SC: Your pieces feel closely connected with the spaces in which they are installed; how did you react to the gallery’s architecture in this instance?
EN: What really made me make this artwork was the light coming down from the gallery’s skylight. The energy of the sunlight coming down in some way brought me this idea of the Yaya Kui Arã Naia’s falling down and these herbs growing up. The sun, this ball of fire, is the original god. Every plant is a kiss between the sun and earth. Every plant, every tree, has one arm in the darkness of the earth, and the other arm looking up, reaching to the light of the sun. The roots are looking for the water and the leaves are looking for the fire. And the other piece in the show, in the main room downstairs, has this ground and these leaves, and there is a drop coming down from the sky into a sort of mouth, the mouth of the earth. There is a light blue on the lower part and a kind of orange on the top, also representing the joining of these water and fire energies.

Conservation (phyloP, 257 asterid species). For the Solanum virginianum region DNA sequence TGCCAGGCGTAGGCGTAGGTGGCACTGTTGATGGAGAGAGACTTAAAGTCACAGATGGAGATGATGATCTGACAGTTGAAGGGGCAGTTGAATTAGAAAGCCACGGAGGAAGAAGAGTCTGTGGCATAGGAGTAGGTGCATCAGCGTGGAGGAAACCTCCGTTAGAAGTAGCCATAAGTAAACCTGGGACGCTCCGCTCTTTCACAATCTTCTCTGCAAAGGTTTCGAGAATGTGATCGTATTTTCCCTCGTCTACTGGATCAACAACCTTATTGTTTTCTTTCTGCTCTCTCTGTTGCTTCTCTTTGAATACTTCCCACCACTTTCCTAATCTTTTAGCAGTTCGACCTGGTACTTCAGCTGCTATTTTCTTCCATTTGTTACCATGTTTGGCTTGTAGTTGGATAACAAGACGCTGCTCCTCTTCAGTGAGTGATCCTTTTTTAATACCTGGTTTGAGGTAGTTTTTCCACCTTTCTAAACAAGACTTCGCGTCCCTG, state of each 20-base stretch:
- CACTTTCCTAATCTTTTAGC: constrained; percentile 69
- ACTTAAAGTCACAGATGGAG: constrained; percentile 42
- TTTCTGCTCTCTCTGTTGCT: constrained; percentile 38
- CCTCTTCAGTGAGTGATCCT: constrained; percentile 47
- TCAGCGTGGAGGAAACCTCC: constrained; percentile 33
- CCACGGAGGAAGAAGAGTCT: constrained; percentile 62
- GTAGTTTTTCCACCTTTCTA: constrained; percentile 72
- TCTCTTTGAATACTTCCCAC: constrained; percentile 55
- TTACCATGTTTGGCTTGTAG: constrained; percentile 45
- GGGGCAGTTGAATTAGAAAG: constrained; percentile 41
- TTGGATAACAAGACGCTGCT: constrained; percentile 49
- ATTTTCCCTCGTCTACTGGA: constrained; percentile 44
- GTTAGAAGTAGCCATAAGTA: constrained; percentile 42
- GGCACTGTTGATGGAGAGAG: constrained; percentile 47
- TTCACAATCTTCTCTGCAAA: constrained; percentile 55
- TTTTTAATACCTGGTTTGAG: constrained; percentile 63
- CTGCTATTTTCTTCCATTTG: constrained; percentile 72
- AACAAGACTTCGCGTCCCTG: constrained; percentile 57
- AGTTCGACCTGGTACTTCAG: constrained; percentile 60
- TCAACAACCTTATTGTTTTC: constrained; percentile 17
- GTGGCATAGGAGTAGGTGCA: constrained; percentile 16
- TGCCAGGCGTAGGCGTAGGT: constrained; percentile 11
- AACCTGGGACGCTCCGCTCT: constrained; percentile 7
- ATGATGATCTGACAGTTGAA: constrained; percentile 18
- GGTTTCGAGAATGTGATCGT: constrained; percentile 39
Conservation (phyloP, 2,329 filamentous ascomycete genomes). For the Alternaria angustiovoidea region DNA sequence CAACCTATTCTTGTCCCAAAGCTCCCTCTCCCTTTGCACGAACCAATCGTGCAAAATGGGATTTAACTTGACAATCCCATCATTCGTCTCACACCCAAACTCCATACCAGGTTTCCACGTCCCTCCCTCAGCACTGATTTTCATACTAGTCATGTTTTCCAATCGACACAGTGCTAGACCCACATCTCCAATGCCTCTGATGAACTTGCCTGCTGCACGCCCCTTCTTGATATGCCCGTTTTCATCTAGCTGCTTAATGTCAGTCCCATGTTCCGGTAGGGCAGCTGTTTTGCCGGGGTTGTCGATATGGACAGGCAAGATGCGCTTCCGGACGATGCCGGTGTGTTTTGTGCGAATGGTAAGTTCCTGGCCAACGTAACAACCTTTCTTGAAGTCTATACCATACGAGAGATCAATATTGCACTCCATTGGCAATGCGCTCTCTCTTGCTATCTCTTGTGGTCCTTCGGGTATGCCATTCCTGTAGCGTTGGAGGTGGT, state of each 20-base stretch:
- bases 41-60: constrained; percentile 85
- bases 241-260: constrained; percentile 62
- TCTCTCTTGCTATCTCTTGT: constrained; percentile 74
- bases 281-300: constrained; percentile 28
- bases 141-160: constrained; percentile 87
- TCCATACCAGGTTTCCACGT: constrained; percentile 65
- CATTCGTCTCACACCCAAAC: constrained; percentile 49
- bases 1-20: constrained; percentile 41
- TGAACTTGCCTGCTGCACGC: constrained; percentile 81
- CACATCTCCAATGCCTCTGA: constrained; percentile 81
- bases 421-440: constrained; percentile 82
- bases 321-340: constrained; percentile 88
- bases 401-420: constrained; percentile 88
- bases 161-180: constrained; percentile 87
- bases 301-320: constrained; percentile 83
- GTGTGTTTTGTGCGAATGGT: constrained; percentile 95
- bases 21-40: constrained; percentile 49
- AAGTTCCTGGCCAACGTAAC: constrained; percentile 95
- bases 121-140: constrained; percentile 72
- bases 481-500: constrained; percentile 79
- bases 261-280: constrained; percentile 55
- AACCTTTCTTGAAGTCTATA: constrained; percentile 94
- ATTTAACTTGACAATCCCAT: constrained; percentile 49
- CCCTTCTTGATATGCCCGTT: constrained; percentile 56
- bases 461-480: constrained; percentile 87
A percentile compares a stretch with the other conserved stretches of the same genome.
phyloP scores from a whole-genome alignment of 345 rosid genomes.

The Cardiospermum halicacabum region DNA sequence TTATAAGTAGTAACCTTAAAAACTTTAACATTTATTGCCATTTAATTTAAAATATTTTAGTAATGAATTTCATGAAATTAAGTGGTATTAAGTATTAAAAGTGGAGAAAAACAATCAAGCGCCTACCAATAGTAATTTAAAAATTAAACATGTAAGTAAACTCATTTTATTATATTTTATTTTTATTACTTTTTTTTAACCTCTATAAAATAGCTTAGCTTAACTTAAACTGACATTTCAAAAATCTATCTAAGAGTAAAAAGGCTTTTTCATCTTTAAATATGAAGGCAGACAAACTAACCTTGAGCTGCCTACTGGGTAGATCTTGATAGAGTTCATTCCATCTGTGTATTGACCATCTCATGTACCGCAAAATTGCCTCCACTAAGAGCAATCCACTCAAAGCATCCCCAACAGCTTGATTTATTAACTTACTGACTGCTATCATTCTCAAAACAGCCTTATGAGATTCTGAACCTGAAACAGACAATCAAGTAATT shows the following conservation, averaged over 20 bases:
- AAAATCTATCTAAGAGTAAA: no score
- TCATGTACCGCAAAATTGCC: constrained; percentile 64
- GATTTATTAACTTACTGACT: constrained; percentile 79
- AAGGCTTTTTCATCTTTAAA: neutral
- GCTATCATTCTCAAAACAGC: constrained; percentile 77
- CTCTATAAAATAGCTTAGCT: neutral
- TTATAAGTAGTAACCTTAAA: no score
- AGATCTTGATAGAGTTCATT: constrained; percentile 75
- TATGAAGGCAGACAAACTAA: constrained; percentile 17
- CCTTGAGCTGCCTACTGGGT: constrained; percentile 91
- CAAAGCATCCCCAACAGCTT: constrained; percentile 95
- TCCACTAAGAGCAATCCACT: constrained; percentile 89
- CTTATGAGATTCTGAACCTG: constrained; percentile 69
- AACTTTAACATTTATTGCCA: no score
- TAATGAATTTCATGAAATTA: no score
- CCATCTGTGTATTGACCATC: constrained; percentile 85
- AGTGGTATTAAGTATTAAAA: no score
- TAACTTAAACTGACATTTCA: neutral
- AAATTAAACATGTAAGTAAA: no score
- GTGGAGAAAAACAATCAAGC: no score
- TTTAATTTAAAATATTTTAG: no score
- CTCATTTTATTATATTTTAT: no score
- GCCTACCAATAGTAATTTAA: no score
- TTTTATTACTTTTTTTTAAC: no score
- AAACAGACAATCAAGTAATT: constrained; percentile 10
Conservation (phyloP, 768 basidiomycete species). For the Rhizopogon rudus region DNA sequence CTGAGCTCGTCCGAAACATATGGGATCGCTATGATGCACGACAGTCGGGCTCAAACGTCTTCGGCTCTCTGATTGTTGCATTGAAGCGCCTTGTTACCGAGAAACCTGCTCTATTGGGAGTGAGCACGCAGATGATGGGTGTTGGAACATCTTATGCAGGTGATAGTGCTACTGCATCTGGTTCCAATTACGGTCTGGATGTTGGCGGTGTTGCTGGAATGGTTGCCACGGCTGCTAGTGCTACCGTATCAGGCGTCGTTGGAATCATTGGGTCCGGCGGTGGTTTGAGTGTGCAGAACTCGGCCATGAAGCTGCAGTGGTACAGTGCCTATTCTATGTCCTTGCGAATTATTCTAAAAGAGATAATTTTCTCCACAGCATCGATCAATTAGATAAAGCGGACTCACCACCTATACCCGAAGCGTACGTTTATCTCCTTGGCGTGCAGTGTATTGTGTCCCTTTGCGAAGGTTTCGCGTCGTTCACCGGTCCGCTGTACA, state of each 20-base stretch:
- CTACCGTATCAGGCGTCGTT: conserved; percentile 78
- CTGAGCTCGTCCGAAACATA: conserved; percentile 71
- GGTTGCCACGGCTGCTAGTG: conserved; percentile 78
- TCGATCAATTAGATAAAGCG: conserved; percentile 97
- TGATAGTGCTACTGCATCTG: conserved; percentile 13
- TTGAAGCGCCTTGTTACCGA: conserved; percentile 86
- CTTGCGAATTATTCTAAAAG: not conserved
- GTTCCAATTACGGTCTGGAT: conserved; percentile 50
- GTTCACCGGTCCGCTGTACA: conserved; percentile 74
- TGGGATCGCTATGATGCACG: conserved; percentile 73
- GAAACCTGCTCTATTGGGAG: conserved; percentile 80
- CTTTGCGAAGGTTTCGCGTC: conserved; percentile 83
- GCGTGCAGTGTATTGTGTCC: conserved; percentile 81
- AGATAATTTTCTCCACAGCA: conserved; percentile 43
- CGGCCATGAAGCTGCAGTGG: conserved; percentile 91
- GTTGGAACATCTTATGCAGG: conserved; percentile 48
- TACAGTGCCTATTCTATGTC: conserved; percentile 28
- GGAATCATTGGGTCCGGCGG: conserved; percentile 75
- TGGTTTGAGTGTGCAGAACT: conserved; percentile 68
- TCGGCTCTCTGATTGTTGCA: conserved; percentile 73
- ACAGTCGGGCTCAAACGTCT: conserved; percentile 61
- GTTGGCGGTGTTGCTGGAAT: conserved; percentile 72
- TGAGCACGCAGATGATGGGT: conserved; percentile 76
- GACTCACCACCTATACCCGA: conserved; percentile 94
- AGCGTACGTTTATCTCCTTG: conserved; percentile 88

The crotchet piece downstairs is made from cotton, similar to that used to make t-shirts, which we dyed in the studio. We cut the textile into long strings to work with – it’s been a long time since I worked with this material, I think I did a few pieces with it back in 2015. In the ground of the work, there is a raw cotton that we brought from Brazil, to make it soft and enjoyable to laydown and lose our time inside the piece. In the central drop coming down, we have bay leaves, and in the outer ones, each is filled with various herbs including rosemary, parsley and thyme – so there is a very strong smell in the room. We painted the walls in a green-blue, and we have these little carpets mounted, made with a very traditional knotting technique that I have used in many other works of mine. Their placement mirrors our steps walking. Some people’s feet are open when they walk and others more straight, so on the four walls, we have the feet of four people based on pictures I took.